Mastodon, Pavement, Two Ton Boa, Norfolk & Western, Papa Grows Funk

Blood Mountain



Like classic heavy metal's wizards-and-demons lyrical imagery, but tired of the same old harmony guitar solos and power riffs? Love death metal's technical instrumental pummel, but sick of hearing lines about the downfall of Christianity? Here, have the third Mastodon album.

Epic and demanding, Blood Mountain blends the ADD-afflicted prog-thrash of this Atlanta quartet's untouchable '02 debut, Remission, with the comparatively straightforward and dirge/groove-driven vibe of '04's Leviathan. Early on, all of the band's strengths are on full display in the back-to-back "Sleeping Giant" and "Capillarian Crest" — the former showcases an inherent melodicism without sacrificing heft, while the latter eschews such things completely in favor of dizzying instrumental freakouts. The performances never feel like the band is less than comfortable and capable in whatever sonic territory it stalks.

Lyrically, Blood Mountain admirably sidesteps the problems and clichés of the concept album by ominously hinting at its narratives rather than spelling them out — the song titles ("Crystal Skull," "Colony of Birchmen," "Siberian Divide") are often more explicit than the tunes' words.

But you don't need to own a van with a dragon painted on the side — or be a full-blown guitar-shred geek, for that matter — to be impressed by Blood Mountain. From start to finish, it's an engrossing, cohesive listen, an immensely ambitious project successfully done. 4 stars —Scott Harrell

Wowee Zowee: Sordid Sentinels Edition



Volume three in the Pavement catalogue gets the by-now-routine lavish double-disc reissue treatment. The longest LP released by the group, Wowee Zowee, was a divisive album when it first hit stores in April 1995: Gonzo Pavementites revered it for the loose and chaotic dabbles in hardcore and country that mixed with the "classic" Pavement sound, while Rolling Stone dismissed the band as "afraid to succeed" because of the stylistic schizophrenia. A gonzo Pavementite myself, I agree with the former, although the lack of cohesion does mark the album as a slight downgrade from its five-star predecessor Crooked Rain, Crooked Rain. As for the extras? Probably for devoted fans only, but pick it up and you may become a devoted fan on first listen. 4.5 stars —Cooper Levey-Baker



Kill Rock Stars

Two Ton Boa releases its first full-length, finally following up on a self-titled EP released all the way back in '99. The band's sound is big, lumbering and raw, with some heavy drum crunch, dive-bombing guitar riffs and creepy strings. Lead singer and bassist Sherry Fraser has some pipes, too, approximating PJ Harvey's squalid moan awfully well. One thing irritates, though. More than one track includes a childhood chant set against ominous sounds. It can't help but remind me of the way horror flick directors always include some creepy kid singing a nursery rhyme, right before he or she is revealed as a hell-spawned demon. Such lapses aside, though, Parasiticide is an exciting listen. 3.5 stars —CLB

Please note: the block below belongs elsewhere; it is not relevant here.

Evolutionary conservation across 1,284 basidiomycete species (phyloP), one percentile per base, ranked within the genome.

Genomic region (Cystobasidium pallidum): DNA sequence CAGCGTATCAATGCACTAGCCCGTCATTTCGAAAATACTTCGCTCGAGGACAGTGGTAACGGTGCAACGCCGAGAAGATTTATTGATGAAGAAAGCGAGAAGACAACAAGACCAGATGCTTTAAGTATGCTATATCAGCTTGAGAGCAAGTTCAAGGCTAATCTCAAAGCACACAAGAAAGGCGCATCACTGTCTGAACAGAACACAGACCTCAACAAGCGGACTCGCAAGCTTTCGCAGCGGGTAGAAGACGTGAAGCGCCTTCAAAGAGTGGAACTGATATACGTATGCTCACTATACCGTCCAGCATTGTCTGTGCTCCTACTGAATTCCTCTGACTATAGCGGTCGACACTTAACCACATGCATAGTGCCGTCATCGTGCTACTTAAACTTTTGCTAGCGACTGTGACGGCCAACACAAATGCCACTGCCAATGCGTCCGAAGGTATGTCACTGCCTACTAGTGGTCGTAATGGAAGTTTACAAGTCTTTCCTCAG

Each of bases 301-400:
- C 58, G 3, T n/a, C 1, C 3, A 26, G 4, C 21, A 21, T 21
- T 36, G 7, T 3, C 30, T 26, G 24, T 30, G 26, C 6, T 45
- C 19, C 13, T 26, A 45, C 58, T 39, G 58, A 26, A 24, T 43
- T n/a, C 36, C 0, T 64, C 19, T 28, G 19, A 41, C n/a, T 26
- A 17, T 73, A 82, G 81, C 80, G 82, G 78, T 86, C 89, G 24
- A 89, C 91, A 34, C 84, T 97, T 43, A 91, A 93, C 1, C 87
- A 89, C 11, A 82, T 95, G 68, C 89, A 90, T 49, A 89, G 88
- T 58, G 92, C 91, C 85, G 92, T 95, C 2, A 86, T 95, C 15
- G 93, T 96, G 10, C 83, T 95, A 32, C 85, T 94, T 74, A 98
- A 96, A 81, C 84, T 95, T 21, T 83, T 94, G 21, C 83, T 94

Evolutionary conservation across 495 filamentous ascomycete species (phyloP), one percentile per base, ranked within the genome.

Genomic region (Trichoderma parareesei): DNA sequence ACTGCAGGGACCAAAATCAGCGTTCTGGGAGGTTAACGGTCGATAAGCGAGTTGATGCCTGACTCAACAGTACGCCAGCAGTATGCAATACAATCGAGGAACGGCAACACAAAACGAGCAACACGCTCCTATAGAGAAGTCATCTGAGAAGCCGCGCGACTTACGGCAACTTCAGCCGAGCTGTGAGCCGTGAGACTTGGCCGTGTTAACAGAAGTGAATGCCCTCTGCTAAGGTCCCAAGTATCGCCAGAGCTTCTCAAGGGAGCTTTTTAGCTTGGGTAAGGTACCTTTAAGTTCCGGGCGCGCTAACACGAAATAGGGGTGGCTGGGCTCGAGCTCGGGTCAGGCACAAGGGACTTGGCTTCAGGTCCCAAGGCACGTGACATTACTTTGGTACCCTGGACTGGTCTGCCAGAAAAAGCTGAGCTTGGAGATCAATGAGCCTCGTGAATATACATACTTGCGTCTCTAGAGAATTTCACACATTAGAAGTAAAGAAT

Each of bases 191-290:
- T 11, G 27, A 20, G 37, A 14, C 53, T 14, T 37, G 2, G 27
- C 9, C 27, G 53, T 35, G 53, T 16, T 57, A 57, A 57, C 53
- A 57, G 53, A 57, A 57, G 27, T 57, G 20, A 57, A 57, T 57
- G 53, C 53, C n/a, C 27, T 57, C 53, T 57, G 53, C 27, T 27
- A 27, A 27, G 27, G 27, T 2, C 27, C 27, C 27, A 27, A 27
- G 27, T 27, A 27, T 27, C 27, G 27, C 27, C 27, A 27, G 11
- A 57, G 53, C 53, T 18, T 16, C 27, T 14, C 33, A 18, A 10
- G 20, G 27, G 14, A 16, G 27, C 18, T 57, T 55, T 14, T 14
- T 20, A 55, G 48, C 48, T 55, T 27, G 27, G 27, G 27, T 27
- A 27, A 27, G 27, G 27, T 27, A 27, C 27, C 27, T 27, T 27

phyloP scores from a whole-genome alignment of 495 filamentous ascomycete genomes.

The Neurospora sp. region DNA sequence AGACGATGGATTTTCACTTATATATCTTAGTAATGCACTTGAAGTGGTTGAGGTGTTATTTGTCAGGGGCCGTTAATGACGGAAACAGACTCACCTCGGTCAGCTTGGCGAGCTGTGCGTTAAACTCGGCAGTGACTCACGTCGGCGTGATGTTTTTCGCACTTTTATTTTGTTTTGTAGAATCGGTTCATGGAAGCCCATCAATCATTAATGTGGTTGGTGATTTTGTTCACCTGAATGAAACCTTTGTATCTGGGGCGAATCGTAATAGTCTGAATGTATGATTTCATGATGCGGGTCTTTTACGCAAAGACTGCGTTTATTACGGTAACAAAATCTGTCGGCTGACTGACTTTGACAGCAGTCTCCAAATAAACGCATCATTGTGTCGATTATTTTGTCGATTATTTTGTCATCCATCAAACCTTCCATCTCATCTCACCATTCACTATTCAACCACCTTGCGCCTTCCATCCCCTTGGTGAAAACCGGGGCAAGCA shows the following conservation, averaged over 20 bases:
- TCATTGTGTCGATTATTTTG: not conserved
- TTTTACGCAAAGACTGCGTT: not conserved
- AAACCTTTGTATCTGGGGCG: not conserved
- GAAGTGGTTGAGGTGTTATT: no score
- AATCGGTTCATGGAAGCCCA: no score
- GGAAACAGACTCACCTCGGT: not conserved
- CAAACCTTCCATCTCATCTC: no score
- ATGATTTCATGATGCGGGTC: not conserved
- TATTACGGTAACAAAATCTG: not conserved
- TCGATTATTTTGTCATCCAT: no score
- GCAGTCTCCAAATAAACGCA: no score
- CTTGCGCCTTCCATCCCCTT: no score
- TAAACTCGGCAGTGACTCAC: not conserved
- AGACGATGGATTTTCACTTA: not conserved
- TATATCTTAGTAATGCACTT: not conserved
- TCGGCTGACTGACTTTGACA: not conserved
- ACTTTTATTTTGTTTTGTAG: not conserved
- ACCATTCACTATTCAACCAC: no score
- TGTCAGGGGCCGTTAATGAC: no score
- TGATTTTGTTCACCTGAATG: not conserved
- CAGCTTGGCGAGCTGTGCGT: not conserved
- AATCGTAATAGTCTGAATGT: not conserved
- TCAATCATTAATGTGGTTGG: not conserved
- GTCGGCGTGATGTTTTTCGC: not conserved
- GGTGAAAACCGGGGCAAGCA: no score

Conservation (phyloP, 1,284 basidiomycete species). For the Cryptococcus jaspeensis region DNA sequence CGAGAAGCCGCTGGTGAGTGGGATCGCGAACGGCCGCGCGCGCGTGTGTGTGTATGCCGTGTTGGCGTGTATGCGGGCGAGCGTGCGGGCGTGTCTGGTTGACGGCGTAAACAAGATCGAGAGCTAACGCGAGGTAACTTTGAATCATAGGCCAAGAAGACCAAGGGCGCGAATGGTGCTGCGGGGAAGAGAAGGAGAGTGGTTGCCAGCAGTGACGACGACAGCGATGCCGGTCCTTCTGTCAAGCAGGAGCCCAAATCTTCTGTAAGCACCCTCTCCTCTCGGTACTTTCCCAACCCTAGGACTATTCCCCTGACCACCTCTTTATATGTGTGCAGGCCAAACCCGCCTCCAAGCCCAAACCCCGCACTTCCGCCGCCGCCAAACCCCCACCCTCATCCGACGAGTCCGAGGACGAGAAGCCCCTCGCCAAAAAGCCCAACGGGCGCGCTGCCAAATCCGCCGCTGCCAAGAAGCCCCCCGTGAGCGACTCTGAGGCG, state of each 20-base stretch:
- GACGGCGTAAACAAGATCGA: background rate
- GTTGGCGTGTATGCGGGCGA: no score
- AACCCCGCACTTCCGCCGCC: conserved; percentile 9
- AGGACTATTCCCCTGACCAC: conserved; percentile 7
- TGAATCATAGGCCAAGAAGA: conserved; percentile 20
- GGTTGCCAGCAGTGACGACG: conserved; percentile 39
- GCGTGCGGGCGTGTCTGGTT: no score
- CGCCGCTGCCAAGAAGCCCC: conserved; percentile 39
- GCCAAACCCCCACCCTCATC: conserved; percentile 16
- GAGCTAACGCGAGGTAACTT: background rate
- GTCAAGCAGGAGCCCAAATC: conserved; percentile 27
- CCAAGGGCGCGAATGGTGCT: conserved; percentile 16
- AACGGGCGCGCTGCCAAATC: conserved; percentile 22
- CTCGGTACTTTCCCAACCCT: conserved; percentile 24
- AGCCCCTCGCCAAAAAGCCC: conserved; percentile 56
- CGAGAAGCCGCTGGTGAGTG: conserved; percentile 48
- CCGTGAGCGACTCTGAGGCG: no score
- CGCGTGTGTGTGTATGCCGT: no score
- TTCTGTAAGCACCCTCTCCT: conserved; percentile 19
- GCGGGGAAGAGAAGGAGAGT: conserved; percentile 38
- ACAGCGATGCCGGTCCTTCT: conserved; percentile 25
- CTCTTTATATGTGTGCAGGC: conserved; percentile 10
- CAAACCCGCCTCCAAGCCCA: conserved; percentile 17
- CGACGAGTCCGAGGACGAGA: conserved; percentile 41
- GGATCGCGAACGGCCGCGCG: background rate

The Unsung Colony



The brainchild of Adam Selzer (Portland, Ore. producer, plus guitarist and bassist for M. Ward), Norfolk & Western now lists 10 members in the liner notes for album number four. Having played dates with the likes of The Decemberists and Sparklehorse, the band's sound is easy to guess: brooding plunks on the piano, sumptuous strings and lovelorn vocals. The sound is wrapped around literate songwriting and understated sad-sack melodies. It's a well-worn suit, but Norfolk's wearin' it well. 3 stars —CLB

Live at the Leaf



This New Orleans quintet has pumped the funk out of the Big Easy at a relentless pace. The band performs constantly at the Maple Leaf Bar in Uptown New Orleans. When not at home, the band tours to promote its two studio albums. This third album, recorded during a typical Monday night at the Leaf, is a good snapshot of what these guys do onstage. Their funk maintains its traditionalism by not blending in many outside influences. The recipe includes only the most essential ingredients: guitar, slap bass, offbeat kicks and snares, sax and frontman John "Papa" Gros' Hammond B3 organ. Will Live at the Leaf resurrect the old-style funk for a prime-time comeback? Nah, but it will keep it alive for those who can appreciate it. 3 stars —Alejandro Leal


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